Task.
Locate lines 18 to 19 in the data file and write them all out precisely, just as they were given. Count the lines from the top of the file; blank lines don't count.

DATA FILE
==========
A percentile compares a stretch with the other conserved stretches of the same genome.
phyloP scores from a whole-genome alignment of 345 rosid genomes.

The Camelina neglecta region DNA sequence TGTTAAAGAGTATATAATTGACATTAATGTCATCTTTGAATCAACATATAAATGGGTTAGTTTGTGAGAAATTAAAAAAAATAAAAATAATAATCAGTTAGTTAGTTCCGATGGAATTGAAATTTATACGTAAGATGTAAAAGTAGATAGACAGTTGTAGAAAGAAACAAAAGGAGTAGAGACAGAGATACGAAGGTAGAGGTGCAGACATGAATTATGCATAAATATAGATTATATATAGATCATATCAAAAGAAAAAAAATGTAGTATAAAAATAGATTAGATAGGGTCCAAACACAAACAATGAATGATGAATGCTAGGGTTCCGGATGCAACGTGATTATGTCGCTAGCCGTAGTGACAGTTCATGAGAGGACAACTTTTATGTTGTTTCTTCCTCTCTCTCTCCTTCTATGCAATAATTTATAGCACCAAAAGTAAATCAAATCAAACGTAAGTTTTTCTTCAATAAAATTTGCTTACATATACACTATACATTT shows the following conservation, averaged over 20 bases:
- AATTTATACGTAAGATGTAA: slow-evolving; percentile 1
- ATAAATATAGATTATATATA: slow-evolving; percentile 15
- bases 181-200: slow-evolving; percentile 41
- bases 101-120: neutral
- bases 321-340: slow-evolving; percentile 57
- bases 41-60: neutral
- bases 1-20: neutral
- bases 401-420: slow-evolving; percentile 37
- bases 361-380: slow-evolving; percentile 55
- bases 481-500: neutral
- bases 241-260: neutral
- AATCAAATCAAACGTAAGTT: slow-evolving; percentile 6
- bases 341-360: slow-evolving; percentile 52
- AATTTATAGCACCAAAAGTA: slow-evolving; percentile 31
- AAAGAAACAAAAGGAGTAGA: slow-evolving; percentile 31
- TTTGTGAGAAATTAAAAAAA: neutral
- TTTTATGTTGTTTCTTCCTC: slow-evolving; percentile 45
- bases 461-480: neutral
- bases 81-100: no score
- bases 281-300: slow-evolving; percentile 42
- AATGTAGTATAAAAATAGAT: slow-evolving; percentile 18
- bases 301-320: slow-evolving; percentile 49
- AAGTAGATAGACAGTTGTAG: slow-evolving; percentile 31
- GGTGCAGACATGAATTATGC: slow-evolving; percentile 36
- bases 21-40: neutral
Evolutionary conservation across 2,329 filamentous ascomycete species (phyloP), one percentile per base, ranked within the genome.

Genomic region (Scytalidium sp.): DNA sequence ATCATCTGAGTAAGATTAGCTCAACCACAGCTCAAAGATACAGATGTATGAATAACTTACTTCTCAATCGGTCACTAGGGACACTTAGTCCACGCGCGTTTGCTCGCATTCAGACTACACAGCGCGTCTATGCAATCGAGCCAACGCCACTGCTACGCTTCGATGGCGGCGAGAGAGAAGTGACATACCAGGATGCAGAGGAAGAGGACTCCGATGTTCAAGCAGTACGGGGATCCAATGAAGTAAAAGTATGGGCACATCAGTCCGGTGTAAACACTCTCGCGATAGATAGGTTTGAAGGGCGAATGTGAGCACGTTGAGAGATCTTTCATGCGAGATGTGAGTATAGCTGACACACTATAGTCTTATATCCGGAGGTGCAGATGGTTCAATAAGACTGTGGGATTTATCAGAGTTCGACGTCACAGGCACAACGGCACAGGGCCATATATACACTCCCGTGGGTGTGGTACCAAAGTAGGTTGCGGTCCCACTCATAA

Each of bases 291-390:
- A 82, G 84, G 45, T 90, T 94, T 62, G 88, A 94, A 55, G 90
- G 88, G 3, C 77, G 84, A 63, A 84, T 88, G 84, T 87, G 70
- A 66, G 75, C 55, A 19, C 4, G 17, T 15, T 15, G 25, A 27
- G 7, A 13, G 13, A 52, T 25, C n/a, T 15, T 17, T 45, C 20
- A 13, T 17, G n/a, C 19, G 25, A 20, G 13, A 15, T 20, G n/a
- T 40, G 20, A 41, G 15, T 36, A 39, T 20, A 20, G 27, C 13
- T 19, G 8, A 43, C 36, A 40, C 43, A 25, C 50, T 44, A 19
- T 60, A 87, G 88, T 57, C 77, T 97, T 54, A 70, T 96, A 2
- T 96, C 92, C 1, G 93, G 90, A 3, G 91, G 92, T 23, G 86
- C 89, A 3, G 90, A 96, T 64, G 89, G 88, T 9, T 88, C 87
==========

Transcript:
- AAAGAAACAAAAGGAGTAGA: slow-evolving; percentile 31
- TTTGTGAGAAATTAAAAAAA: neutral